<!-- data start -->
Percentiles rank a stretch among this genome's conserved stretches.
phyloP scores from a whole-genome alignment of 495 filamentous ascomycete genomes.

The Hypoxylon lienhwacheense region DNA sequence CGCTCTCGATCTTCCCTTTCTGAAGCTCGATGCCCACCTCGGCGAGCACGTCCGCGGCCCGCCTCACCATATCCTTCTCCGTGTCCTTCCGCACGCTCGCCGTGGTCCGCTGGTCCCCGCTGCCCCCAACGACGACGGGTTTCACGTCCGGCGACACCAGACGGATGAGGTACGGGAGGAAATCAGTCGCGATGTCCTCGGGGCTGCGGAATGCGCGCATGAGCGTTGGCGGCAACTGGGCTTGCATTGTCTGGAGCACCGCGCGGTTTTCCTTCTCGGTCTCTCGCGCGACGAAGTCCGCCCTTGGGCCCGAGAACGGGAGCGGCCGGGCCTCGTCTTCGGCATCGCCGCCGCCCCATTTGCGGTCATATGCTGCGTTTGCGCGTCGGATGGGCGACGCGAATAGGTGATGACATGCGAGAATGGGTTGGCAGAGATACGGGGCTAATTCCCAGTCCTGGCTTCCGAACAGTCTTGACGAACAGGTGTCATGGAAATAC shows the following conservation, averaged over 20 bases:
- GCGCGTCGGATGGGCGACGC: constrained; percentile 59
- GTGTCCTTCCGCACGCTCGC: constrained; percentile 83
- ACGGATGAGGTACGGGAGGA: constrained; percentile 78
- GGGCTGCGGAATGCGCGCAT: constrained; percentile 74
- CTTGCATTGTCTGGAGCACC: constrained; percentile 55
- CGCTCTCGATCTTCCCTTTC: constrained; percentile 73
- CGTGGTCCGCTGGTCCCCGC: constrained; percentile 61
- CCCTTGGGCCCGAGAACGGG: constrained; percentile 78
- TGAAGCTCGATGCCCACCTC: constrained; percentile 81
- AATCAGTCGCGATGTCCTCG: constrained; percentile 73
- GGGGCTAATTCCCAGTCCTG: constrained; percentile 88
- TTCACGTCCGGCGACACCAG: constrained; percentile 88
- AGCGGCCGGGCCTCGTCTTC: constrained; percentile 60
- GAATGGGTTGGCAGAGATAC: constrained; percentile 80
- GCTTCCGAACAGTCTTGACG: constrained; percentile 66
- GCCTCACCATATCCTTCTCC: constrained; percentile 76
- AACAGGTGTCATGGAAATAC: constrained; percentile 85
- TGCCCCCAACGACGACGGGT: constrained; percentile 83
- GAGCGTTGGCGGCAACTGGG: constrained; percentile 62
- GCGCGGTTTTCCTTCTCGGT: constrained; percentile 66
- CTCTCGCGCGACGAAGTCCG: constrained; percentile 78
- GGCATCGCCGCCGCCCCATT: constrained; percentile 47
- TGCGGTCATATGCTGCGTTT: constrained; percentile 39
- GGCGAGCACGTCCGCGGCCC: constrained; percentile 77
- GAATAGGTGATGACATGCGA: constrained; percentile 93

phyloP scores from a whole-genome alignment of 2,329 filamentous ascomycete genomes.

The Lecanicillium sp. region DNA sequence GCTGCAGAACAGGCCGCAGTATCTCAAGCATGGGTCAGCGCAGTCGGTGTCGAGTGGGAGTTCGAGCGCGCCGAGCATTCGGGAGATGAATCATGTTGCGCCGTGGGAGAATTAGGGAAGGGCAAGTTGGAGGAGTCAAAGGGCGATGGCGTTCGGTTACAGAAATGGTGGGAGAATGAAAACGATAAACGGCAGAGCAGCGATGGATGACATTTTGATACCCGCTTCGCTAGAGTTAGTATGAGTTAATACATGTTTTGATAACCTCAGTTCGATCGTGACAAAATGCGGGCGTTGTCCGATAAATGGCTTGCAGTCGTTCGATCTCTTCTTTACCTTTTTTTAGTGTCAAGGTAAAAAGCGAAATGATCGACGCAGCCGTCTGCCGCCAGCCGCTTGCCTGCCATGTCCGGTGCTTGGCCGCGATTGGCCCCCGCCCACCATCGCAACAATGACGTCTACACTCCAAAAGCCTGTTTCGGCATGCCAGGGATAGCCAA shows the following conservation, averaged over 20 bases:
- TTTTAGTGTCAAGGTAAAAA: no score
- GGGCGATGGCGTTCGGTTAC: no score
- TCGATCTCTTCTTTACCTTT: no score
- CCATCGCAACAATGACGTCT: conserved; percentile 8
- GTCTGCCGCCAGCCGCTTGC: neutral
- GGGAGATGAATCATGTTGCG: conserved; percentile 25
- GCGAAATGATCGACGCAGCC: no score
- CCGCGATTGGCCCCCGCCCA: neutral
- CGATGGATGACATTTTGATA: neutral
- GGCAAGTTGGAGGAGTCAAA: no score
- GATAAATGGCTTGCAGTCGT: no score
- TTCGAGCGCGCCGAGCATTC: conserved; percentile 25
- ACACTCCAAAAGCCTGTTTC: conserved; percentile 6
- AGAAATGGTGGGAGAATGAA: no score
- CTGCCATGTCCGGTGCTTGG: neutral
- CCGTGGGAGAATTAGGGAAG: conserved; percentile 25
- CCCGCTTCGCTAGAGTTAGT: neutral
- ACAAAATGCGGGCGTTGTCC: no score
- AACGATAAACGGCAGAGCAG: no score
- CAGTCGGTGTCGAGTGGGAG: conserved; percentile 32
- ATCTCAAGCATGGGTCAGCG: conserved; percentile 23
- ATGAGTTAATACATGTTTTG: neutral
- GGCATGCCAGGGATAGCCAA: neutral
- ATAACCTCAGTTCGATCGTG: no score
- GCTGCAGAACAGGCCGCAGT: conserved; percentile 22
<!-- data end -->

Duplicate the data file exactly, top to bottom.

Percentiles rank a stretch among this genome's conserved stretches.
phyloP scores from a whole-genome alignment of 495 filamentous ascomycete genomes.

The Hypoxylon lienhwacheense region DNA sequence CGCTCTCGATCTTCCCTTTCTGAAGCTCGATGCCCACCTCGGCGAGCACGTCCGCGGCCCGCCTCACCATATCCTTCTCCGTGTCCTTCCGCACGCTCGCCGTGGTCCGCTGGTCCCCGCTGCCCCCAACGACGACGGGTTTCACGTCCGGCGACACCAGACGGATGAGGTACGGGAGGAAATCAGTCGCGATGTCCTCGGGGCTGCGGAATGCGCGCATGAGCGTTGGCGGCAACTGGGCTTGCATTGTCTGGAGCACCGCGCGGTTTTCCTTCTCGGTCTCTCGCGCGACGAAGTCCGCCCTTGGGCCCGAGAACGGGAGCGGCCGGGCCTCGTCTTCGGCATCGCCGCCGCCCCATTTGCGGTCATATGCTGCGTTTGCGCGTCGGATGGGCGACGCGAATAGGTGATGACATGCGAGAATGGGTTGGCAGAGATACGGGGCTAATTCCCAGTCCTGGCTTCCGAACAGTCTTGACGAACAGGTGTCATGGAAATAC shows the following conservation, averaged over 20 bases:
- GCGCGTCGGATGGGCGACGC: constrained; percentile 59
- GTGTCCTTCCGCACGCTCGC: constrained; percentile 83
- ACGGATGAGGTACGGGAGGA: constrained; percentile 78
- GGGCTGCGGAATGCGCGCAT: constrained; percentile 74
- CTTGCATTGTCTGGAGCACC: constrained; percentile 55
- CGCTCTCGATCTTCCCTTTC: constrained; percentile 73
- CGTGGTCCGCTGGTCCCCGC: constrained; percentile 61
- CCCTTGGGCCCGAGAACGGG: constrained; percentile 78
- TGAAGCTCGATGCCCACCTC: constrained; percentile 81
- AATCAGTCGCGATGTCCTCG: constrained; percentile 73
- GGGGCTAATTCCCAGTCCTG: constrained; percentile 88
- TTCACGTCCGGCGACACCAG: constrained; percentile 88
- AGCGGCCGGGCCTCGTCTTC: constrained; percentile 60
- GAATGGGTTGGCAGAGATAC: constrained; percentile 80
- GCTTCCGAACAGTCTTGACG: constrained; percentile 66
- GCCTCACCATATCCTTCTCC: constrained; percentile 76
- AACAGGTGTCATGGAAATAC: constrained; percentile 85
- TGCCCCCAACGACGACGGGT: constrained; percentile 83
- GAGCGTTGGCGGCAACTGGG: constrained; percentile 62
- GCGCGGTTTTCCTTCTCGGT: constrained; percentile 66
- CTCTCGCGCGACGAAGTCCG: constrained; percentile 78
- GGCATCGCCGCCGCCCCATT: constrained; percentile 47
- TGCGGTCATATGCTGCGTTT: constrained; percentile 39
- GGCGAGCACGTCCGCGGCCC: constrained; percentile 77
- GAATAGGTGATGACATGCGA: constrained; percentile 93

phyloP scores from a whole-genome alignment of 2,329 filamentous ascomycete genomes.

The Lecanicillium sp. region DNA sequence GCTGCAGAACAGGCCGCAGTATCTCAAGCATGGGTCAGCGCAGTCGGTGTCGAGTGGGAGTTCGAGCGCGCCGAGCATTCGGGAGATGAATCATGTTGCGCCGTGGGAGAATTAGGGAAGGGCAAGTTGGAGGAGTCAAAGGGCGATGGCGTTCGGTTACAGAAATGGTGGGAGAATGAAAACGATAAACGGCAGAGCAGCGATGGATGACATTTTGATACCCGCTTCGCTAGAGTTAGTATGAGTTAATACATGTTTTGATAACCTCAGTTCGATCGTGACAAAATGCGGGCGTTGTCCGATAAATGGCTTGCAGTCGTTCGATCTCTTCTTTACCTTTTTTTAGTGTCAAGGTAAAAAGCGAAATGATCGACGCAGCCGTCTGCCGCCAGCCGCTTGCCTGCCATGTCCGGTGCTTGGCCGCGATTGGCCCCCGCCCACCATCGCAACAATGACGTCTACACTCCAAAAGCCTGTTTCGGCATGCCAGGGATAGCCAA shows the following conservation, averaged over 20 bases:
- TTTTAGTGTCAAGGTAAAAA: no score
- GGGCGATGGCGTTCGGTTAC: no score
- TCGATCTCTTCTTTACCTTT: no score
- CCATCGCAACAATGACGTCT: conserved; percentile 8
- GTCTGCCGCCAGCCGCTTGC: neutral
- GGGAGATGAATCATGTTGCG: conserved; percentile 25
- GCGAAATGATCGACGCAGCC: no score
- CCGCGATTGGCCCCCGCCCA: neutral
- CGATGGATGACATTTTGATA: neutral
- GGCAAGTTGGAGGAGTCAAA: no score
- GATAAATGGCTTGCAGTCGT: no score
- TTCGAGCGCGCCGAGCATTC: conserved; percentile 25
- ACACTCCAAAAGCCTGTTTC: conserved; percentile 6
- AGAAATGGTGGGAGAATGAA: no score
- CTGCCATGTCCGGTGCTTGG: neutral
- CCGTGGGAGAATTAGGGAAG: conserved; percentile 25
- CCCGCTTCGCTAGAGTTAGT: neutral
- ACAAAATGCGGGCGTTGTCC: no score
- AACGATAAACGGCAGAGCAG: no score
- CAGTCGGTGTCGAGTGGGAG: conserved; percentile 32
- ATCTCAAGCATGGGTCAGCG: conserved; percentile 23
- ATGAGTTAATACATGTTTTG: neutral
- GGCATGCCAGGGATAGCCAA: neutral
- ATAACCTCAGTTCGATCGTG: no score
- GCTGCAGAACAGGCCGCAGT: conserved; percentile 22